Nov 21 2012
The Japanese word Mura (ムラor斑） is the third member of the Muri, Muda, Mura axis of manufacturing evils. It means unevenness. In terms of volume of activity, if Muri refers to overburdening resources, Mura then really is the conjunction of overburdening some resources while others wait, or of alternating over time between overburdening and underutilizing the same resources.
Unevenness, however, is not only about volumes, but about quality as well. Unevenness in products is even synonymous with bad quality. From production managers facing “unpredictable” environments to academics promoting genetic algorithms or other cures, everyone bemoans how variable, or uneven, manufacturing is. The litany of causes is endless. Following are a few points that I think may clarify the issues:
- Mura in space, Mura in time, and Mura in space and time
- Degrees of severity: Deterministic, random, and uncertain environments
- What is special about Manufacturing?
- Internal versus external causes of unevenness
- Most useful skills in dealing with Mura
Mura in space is imbalance in the work loads or utilization among resources at the same time; Mura in time, variability in the work load of a resource over time. The two can be present in the same factory. You may notice a kitting team working feverishly while the next one is waiting but, two hours later, you find the roles reversed.
Mura is often symbolized by two trucks arriving in sequence with different loads. I tend to think of working with Mura as moving around a city built on hills. A city built on a plain is even and easy to cross, and is often planned with a grid of numbered streets, like Manhattan in New York, or Kyoto. A city built on hills is uneven and offers many obstacles. San Francisco is built on hills, but its planners have chosen to ignore the terrain and slap on it a grid of straight streets. It makes for great views and dramatic car chases, but its steep slopes challenge your engine, your suspension, and your parking skills. Most hilly cities, like Nagasaki, Japan, for example, instead have streets that follow contour lines and therefore meander. The path by car from point A to point B may be longer than a straight line, but it is a smooth ride.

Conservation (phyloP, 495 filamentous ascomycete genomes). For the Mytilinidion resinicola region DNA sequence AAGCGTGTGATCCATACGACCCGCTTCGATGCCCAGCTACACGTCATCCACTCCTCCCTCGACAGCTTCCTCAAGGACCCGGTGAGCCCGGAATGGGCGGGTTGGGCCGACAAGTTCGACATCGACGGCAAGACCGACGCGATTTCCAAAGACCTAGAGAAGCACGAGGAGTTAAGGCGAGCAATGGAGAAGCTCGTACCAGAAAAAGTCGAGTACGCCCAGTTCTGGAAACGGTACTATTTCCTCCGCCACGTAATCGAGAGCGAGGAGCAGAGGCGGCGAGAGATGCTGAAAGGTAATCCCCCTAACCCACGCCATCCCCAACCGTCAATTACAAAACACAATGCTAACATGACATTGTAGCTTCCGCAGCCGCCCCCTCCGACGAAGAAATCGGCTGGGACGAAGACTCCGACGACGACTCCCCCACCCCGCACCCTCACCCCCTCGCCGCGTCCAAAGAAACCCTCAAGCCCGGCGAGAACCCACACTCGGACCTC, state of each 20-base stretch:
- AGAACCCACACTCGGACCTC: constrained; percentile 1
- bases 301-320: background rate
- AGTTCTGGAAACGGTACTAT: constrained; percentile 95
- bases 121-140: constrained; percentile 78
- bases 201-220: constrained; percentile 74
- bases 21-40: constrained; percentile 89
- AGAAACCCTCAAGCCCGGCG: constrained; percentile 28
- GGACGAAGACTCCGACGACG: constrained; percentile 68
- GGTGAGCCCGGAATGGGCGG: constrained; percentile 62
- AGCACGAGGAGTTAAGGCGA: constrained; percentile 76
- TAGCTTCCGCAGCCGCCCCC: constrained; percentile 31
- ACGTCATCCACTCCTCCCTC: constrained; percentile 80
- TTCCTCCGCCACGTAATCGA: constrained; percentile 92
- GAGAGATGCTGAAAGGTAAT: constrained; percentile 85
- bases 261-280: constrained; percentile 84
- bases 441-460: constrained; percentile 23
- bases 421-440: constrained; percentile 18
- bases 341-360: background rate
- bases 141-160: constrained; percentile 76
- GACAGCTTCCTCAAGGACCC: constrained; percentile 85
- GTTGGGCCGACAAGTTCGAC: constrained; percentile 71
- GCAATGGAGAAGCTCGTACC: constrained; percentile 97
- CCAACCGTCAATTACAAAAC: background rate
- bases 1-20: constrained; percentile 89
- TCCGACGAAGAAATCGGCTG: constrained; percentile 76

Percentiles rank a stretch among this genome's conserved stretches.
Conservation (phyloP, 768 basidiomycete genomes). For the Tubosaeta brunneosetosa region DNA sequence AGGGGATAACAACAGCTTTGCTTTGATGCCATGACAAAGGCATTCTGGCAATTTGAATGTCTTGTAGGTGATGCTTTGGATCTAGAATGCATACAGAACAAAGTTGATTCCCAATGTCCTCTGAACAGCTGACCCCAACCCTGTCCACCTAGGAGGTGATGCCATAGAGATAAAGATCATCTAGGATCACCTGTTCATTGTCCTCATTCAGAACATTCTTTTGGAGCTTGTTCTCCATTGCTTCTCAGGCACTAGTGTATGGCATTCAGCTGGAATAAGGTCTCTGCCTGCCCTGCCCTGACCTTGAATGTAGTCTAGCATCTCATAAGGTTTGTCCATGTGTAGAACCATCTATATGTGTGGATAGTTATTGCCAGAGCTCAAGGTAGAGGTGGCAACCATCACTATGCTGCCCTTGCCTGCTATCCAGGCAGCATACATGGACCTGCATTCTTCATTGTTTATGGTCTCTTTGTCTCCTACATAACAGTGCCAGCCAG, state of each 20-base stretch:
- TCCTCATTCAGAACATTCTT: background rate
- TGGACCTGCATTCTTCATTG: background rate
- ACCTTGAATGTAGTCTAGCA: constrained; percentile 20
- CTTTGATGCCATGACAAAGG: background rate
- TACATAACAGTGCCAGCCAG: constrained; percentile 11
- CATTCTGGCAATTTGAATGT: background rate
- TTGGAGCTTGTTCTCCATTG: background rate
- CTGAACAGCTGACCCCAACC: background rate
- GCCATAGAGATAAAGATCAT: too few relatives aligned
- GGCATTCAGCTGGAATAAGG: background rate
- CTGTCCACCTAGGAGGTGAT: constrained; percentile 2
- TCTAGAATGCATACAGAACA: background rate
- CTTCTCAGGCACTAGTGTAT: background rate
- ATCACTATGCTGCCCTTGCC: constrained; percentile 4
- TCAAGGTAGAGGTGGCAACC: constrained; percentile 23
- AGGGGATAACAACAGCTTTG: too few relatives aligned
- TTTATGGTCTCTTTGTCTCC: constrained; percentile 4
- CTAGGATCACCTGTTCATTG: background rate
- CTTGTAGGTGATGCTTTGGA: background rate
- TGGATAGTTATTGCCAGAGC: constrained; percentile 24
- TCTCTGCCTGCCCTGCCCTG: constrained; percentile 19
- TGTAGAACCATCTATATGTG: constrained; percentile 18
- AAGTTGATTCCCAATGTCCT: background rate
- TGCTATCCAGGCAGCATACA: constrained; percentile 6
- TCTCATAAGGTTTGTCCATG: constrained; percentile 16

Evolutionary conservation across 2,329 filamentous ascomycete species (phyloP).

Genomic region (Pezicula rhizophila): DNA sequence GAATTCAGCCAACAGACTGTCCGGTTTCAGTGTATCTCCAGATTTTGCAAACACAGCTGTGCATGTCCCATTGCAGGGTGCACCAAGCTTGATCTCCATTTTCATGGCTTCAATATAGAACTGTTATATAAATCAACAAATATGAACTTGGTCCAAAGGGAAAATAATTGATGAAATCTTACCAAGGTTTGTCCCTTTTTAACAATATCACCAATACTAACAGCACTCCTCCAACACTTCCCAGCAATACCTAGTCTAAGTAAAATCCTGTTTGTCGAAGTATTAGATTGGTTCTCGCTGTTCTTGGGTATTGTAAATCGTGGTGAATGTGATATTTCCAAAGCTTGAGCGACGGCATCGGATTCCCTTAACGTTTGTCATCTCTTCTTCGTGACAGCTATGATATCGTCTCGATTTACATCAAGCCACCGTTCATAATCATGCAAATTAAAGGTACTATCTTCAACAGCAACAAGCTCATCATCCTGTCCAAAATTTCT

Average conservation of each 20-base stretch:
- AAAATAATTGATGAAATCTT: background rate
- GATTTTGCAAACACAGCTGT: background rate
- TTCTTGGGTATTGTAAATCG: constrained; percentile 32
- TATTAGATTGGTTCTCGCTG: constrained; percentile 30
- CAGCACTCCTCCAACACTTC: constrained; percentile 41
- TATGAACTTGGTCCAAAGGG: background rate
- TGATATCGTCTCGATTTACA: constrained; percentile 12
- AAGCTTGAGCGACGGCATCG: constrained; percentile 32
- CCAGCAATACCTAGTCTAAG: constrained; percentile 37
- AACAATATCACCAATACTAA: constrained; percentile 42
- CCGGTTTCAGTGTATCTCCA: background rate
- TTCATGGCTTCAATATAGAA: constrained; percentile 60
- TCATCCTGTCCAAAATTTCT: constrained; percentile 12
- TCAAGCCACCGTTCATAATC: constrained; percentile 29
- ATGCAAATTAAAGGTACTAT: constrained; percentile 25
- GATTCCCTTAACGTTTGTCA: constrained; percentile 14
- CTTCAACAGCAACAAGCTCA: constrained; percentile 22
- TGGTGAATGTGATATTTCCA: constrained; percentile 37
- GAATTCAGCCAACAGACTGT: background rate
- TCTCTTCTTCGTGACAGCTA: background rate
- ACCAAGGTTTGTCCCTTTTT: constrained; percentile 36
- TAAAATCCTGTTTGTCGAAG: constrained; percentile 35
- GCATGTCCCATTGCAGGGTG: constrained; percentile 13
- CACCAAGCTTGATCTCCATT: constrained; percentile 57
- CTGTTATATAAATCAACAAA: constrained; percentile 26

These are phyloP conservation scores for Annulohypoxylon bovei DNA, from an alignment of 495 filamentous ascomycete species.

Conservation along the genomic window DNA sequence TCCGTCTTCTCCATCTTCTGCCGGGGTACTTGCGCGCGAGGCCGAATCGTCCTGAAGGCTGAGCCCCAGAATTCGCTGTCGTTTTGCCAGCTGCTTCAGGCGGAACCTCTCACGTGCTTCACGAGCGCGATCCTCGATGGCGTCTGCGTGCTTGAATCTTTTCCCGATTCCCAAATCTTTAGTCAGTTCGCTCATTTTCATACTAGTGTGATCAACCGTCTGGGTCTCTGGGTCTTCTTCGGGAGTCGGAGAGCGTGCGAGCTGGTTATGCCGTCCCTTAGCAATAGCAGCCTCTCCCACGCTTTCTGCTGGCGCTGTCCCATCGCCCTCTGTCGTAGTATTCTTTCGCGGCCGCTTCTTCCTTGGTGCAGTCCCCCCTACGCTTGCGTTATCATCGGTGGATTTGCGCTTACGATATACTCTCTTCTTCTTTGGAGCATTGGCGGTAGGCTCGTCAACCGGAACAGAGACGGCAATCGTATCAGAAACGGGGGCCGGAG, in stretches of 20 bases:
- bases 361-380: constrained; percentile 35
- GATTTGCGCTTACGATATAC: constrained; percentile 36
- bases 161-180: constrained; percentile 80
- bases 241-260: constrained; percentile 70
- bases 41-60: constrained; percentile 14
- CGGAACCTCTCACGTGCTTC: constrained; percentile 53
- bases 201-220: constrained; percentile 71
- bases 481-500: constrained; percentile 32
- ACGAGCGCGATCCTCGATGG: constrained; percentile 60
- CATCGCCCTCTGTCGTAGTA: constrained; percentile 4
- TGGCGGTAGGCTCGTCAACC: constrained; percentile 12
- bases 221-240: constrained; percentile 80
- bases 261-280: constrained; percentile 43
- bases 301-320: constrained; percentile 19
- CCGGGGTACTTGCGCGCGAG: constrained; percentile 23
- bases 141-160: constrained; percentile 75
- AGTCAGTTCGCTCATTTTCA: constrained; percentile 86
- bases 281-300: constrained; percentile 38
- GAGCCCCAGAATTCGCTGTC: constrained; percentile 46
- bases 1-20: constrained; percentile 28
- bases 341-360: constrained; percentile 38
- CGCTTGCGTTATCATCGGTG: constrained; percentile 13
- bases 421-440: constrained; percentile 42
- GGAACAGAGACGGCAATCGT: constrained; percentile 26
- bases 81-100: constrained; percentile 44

Navigating the peaks and valleys of product demand is like driving in a hilly city. If you just go straight, you keep alternating between pressing the accelerator and the brake, but by hugging contour lines, you can reach to your destination while going at a steady pace. This is what fighting Mura is about.
Some businesses are deterministic. They are “boring” and predictable. They have no variability. A manager once explained to me the electricity meter business in the market his plant was serving, as follows: “There are 20 million households with electricity meters in the country. Each meter lasts 20 years. Every year, I have to make 1 million.” The same products are made for many years, in stable quantities, and with mature processes that have no problem meeting tolerances. Of course, it only lasts until the advent of a disruptive technology, like smart meters.